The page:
I use this as a quick homework sheet or treatment session activity. If I have a child working on a particularly troublesome sound (/r/ comes to mind), I might use this as a way to reinforce a pattern that we’ve achieved or nearly have, and intersperse it with “challenge” activities.
Dot to Dot sheet that works with your target word (ex. “fairy”, (the dreaded) “squirrel”, “leaf”). I find great basic sheets at Color Mountain. I also love the Buki activity books. They have dot to dots for 1-10, others for 1-15 and still others with an alphabet series.
Pen or pencil for the child
How to Play
Use the highlighter to highlight dots every 4-6 spaces apart. As the child completes the puzzles, ask them to say the target word when they pass through the highlighted dot. For a slight increase in difficulty, you can have the child count too. Ex. “one–two–three–leaf–five–six–seven–eight–leaf”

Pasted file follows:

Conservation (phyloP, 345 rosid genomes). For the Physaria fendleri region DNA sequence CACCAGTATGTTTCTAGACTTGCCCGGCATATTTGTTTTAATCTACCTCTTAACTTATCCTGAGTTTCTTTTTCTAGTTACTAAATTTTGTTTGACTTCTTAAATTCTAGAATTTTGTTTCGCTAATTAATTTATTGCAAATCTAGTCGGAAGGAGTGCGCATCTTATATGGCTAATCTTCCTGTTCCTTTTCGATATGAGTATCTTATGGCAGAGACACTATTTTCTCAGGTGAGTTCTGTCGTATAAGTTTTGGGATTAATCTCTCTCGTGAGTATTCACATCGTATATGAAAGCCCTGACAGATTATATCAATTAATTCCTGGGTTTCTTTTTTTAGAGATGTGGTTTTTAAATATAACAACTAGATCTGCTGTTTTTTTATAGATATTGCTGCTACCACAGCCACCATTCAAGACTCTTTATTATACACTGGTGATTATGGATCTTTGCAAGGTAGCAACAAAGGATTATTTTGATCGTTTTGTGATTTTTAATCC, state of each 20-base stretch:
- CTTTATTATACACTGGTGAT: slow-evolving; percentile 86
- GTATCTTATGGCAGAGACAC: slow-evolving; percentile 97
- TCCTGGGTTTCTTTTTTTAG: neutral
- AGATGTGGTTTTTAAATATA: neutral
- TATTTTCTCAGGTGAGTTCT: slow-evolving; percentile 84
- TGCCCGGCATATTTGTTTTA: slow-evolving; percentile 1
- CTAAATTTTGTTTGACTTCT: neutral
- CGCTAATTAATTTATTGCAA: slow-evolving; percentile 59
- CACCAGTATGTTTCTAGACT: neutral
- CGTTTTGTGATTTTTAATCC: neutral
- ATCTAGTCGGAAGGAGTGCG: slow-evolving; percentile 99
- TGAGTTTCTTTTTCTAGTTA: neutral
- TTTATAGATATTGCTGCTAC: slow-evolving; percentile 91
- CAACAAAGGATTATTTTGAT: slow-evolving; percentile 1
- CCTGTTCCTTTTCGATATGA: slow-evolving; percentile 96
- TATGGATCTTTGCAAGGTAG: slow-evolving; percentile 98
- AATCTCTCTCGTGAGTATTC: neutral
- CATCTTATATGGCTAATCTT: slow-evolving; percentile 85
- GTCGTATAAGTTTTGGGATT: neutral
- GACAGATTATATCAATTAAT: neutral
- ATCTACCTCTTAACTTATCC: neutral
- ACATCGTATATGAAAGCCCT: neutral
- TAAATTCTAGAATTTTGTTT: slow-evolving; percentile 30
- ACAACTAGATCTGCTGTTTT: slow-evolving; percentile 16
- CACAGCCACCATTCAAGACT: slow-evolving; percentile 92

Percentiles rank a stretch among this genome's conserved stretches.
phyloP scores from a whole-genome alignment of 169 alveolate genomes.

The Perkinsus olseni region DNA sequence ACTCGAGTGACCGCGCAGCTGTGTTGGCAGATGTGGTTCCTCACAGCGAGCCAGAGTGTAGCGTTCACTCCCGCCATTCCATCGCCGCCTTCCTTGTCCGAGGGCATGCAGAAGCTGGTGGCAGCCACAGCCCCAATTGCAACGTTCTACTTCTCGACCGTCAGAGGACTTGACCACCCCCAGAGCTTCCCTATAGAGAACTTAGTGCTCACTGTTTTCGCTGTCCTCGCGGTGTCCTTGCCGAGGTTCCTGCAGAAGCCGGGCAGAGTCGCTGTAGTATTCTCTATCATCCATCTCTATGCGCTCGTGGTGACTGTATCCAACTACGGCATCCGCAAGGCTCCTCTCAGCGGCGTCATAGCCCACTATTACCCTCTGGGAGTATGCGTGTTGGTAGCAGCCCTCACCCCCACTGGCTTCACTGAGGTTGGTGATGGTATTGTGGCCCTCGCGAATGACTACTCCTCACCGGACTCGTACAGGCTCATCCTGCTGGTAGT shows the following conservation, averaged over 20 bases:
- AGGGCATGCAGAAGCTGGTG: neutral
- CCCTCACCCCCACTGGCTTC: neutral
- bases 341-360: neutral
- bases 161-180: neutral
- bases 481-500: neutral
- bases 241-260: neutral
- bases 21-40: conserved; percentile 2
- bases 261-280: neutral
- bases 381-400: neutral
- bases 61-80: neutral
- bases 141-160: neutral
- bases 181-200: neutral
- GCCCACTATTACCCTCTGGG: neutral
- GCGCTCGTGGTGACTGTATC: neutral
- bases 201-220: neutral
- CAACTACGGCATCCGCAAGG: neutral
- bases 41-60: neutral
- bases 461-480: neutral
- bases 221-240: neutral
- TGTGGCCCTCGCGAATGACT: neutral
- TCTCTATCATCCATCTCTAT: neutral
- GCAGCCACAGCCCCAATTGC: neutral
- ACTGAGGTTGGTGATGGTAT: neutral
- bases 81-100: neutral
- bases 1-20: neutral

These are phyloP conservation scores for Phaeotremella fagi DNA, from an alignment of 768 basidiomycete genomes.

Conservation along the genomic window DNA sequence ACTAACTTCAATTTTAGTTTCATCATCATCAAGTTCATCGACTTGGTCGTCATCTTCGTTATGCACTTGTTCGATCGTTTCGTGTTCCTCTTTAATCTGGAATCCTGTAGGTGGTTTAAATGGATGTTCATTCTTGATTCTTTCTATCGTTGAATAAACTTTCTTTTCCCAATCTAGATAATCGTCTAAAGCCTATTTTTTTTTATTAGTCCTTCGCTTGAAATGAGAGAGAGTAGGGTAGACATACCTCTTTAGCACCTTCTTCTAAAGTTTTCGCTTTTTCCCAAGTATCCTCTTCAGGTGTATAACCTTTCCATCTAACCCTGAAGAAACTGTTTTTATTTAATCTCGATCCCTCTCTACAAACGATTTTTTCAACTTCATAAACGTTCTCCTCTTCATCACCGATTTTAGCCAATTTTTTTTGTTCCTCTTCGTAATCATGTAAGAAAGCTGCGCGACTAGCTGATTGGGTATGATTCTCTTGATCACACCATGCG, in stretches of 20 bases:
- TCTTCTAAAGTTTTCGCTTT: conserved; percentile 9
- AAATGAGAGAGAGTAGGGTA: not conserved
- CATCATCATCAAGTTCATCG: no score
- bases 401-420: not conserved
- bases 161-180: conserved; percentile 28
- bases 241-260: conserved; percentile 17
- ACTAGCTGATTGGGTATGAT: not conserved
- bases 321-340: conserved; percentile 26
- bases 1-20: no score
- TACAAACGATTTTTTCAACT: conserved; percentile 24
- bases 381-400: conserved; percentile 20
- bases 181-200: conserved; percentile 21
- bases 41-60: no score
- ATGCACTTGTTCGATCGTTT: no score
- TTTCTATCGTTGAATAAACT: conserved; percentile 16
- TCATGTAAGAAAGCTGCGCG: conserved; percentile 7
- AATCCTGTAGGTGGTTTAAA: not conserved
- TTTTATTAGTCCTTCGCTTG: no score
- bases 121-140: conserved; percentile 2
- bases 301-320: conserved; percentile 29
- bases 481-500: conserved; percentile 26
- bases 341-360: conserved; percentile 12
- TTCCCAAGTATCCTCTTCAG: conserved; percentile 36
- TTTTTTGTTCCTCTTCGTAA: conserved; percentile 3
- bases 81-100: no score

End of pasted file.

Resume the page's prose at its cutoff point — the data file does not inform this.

Quick and easy.
This post originally appeared on September 14, 2011. Since then, I have also incorporated the iPad on occassion after seeing a post by, The Speech Guy. Check it out–it’s great for any worksheet.
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